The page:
TAVOLARA

by John Warre Tyndale

The Island of Sardinia

 London 1849

Richard Bentley, New Burlington Street
Publisher in Ordinary to Her Majesty


The island of Tavolara, the ancient Hermœa, lying to the south-east of the port of Terranova, is an immense calcareous rock, the flat surfaces or table-lands of which have given rise to its modern name. Picturesque with gorges and chines, it has also several secure little roadsteads, much esteemed and frequented by navigators. A flame is said to have burst forth at times in the north part, attributed to a spontaneous ignition of hydrogen gas, similar to that of Yarnar, as described by Captain Beaufort, in his account of Karamania.

A shepherd and his family, of most primeval and unsophisticated habits, have for many years been the sole inhabitants of the island. On the late arrival of the King at Tavolara and Terranova, he sent a quantity of sheep and the wild goats with which the island abounds, as a present to His Majesty, thinking he might be in want of such things for his itinerant larder. Offered in perfect simplicity and innocency, the king thanked him with an assurance that if he had wanted them, he would willingly have accepted them, and subsequently sent to know if he wished for anything, with the promise to grant it, if rational and in his power. The shepherd pondered for a long while on all his real and imaginary wants, he went through, with his family conclave, a long list of household articles, the whole cost of which would not have amounted to twenty shillings, and finally decided against them as unnecessary luxuries. After further deliberation, his mighty mind was made up, and he replied that he was really not in want of anything, but he should not mind “if the king gave him a pound of gunpowder.” On the royal messenger therefore suggesting that he should ask for something else, the dilemma was greater than ever; but after strolling about and torturing his imagination for several minutes, he suddenly broke out, “Oh, tell the King of Terra ferma that I should like to be King of Tavolara; and that if any people come to live in the island, that they must obey me as the people obey him in Terra ferma.”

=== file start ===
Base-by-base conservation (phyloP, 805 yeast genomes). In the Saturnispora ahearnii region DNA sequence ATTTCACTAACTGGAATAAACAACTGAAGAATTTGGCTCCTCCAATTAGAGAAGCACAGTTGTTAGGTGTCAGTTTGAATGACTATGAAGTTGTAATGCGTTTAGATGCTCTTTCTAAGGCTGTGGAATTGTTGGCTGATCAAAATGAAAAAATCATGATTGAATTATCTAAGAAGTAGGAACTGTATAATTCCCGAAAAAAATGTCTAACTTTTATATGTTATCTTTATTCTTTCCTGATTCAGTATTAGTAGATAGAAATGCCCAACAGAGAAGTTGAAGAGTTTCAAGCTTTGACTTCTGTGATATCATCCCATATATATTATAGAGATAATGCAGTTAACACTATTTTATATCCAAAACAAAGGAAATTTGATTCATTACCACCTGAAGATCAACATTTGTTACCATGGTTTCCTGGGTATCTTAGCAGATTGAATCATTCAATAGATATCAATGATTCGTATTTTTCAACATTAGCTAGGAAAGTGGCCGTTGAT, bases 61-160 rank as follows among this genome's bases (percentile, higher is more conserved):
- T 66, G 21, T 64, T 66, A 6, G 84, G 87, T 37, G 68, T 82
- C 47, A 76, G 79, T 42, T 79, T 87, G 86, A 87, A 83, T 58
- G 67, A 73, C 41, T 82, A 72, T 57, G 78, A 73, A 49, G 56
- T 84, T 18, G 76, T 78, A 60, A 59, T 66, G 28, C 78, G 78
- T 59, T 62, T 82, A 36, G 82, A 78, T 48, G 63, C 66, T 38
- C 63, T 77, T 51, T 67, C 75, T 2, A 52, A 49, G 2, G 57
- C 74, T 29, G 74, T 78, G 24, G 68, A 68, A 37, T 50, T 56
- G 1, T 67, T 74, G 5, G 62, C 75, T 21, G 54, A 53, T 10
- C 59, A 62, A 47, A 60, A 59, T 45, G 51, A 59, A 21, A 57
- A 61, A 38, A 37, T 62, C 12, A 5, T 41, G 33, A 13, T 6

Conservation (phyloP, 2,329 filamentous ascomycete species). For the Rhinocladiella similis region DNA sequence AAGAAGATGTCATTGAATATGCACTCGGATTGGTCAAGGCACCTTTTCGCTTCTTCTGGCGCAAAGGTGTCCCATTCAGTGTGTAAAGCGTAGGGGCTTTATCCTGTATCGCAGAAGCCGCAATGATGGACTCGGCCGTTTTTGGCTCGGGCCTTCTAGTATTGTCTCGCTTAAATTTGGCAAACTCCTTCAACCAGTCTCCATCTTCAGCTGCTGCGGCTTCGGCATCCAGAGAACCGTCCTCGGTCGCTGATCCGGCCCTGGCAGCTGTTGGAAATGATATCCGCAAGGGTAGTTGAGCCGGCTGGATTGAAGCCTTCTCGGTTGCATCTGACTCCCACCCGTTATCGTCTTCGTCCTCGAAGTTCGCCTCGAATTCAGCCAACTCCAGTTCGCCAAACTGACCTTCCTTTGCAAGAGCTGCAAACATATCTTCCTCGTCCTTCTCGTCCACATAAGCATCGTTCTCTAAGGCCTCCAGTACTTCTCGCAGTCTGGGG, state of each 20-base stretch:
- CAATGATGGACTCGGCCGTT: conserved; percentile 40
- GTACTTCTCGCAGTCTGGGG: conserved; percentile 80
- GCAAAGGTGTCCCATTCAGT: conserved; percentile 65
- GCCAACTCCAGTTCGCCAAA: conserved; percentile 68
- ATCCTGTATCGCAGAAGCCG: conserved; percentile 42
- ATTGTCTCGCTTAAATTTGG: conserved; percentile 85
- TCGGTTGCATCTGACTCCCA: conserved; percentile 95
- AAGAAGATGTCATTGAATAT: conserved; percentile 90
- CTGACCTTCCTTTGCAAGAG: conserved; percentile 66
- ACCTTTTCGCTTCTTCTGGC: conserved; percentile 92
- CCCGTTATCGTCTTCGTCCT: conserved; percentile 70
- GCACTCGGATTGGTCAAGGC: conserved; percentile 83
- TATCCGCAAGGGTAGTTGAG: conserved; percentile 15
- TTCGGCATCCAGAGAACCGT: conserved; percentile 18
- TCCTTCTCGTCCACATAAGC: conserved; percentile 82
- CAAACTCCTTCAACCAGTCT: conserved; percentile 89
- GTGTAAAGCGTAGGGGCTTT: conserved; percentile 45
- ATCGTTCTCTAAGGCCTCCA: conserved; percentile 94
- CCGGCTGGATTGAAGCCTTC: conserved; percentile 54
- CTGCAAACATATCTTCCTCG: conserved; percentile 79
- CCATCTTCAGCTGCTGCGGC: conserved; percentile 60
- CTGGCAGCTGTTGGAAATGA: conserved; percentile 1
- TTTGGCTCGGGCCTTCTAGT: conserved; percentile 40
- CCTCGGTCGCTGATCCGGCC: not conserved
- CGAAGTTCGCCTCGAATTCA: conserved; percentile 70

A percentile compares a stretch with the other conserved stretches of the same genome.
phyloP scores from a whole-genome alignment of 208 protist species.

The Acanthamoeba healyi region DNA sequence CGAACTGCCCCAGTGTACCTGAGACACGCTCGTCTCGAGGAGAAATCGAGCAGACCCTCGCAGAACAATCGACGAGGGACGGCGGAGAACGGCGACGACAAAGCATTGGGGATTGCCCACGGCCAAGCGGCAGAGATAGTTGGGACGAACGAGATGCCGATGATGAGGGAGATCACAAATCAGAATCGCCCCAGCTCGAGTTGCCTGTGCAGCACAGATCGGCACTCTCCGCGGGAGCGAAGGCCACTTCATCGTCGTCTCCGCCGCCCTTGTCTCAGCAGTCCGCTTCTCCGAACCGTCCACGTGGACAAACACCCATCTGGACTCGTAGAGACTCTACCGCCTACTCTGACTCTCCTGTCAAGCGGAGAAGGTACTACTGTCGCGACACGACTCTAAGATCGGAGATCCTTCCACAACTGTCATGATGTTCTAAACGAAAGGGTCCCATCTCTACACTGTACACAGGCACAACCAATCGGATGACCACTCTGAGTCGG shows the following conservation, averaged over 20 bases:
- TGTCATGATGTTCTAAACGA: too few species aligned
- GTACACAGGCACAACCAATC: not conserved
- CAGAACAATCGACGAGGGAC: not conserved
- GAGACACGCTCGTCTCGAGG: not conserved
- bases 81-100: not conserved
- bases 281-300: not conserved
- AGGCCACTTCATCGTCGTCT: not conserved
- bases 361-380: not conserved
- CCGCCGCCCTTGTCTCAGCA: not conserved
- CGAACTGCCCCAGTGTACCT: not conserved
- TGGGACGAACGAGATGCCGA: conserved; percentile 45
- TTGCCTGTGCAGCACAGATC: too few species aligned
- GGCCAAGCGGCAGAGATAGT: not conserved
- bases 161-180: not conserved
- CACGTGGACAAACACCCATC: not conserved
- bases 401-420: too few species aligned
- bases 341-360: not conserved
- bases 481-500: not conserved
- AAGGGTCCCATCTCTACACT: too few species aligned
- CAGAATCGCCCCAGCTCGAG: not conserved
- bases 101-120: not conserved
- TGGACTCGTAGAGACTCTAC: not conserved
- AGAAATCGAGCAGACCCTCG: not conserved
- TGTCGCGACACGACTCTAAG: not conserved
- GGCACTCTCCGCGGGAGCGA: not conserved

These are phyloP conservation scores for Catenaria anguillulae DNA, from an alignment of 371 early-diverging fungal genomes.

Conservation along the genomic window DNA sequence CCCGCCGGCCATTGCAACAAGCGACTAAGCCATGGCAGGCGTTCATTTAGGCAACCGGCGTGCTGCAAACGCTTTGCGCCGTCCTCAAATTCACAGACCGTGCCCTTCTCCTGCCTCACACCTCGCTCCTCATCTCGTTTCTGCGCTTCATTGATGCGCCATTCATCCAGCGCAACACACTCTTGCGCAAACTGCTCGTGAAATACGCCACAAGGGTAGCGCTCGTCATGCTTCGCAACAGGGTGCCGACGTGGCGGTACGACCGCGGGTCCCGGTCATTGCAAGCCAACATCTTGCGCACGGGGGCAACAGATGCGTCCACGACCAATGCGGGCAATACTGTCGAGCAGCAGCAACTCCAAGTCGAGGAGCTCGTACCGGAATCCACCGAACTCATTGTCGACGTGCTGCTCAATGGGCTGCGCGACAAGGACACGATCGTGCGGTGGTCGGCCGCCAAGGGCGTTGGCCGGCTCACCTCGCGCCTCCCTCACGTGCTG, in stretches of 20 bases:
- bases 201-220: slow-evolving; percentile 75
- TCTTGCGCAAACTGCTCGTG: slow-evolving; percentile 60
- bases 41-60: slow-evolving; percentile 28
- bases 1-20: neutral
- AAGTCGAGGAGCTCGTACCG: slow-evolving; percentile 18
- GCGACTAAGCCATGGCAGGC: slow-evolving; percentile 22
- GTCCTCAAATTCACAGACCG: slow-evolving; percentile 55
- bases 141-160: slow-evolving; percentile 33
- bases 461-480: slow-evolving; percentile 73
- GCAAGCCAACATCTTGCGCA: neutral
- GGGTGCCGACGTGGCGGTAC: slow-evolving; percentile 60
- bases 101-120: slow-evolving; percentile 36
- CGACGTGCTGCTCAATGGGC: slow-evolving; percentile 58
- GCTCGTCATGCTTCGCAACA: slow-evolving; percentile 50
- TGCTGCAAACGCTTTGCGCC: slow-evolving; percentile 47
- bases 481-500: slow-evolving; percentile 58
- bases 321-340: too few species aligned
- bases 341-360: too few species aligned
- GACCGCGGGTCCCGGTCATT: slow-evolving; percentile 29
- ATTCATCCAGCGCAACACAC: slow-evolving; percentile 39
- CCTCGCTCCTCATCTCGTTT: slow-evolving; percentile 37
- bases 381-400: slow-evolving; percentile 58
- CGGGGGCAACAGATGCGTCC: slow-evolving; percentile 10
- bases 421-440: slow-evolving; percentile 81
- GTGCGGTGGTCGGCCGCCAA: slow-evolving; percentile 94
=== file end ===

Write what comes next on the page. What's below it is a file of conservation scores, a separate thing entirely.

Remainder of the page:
It might be rash to guarantee the veracity of the whole of the story, but that the greater part is true is very probable, from the fact that the King of Terra ferma gave a few privileges to the shepherd as long as he should live and inhabit his sea-girt rock; a compromise between a pound of gunpowder and a regal diadem.

To the south of Tavolara is the small island Molara, called also Buccinaria, from Buccinum, the shell which adheres in great abundance to the sides of the rocks. The famous purple dye frequently alluded to by the ancient authors, was extracted from it, and is still known by the name of ” pelagio.”


SOURCES OF ILLUSTRATIONS

19th Century Paintings

Giovanni Marghinotti, King Carlo Alberto, 1842, IN Municipal Palace of Tempio Pausania, photo by Franco Pampiro.

Contemporary Photos

Patrick Nouhailler – CC BY-SA 2.0 – Flickr, Federico Gandolfi – Flickr, Mikołaj Kirschke – CC BY-SA 3.0 commons wikimedia.


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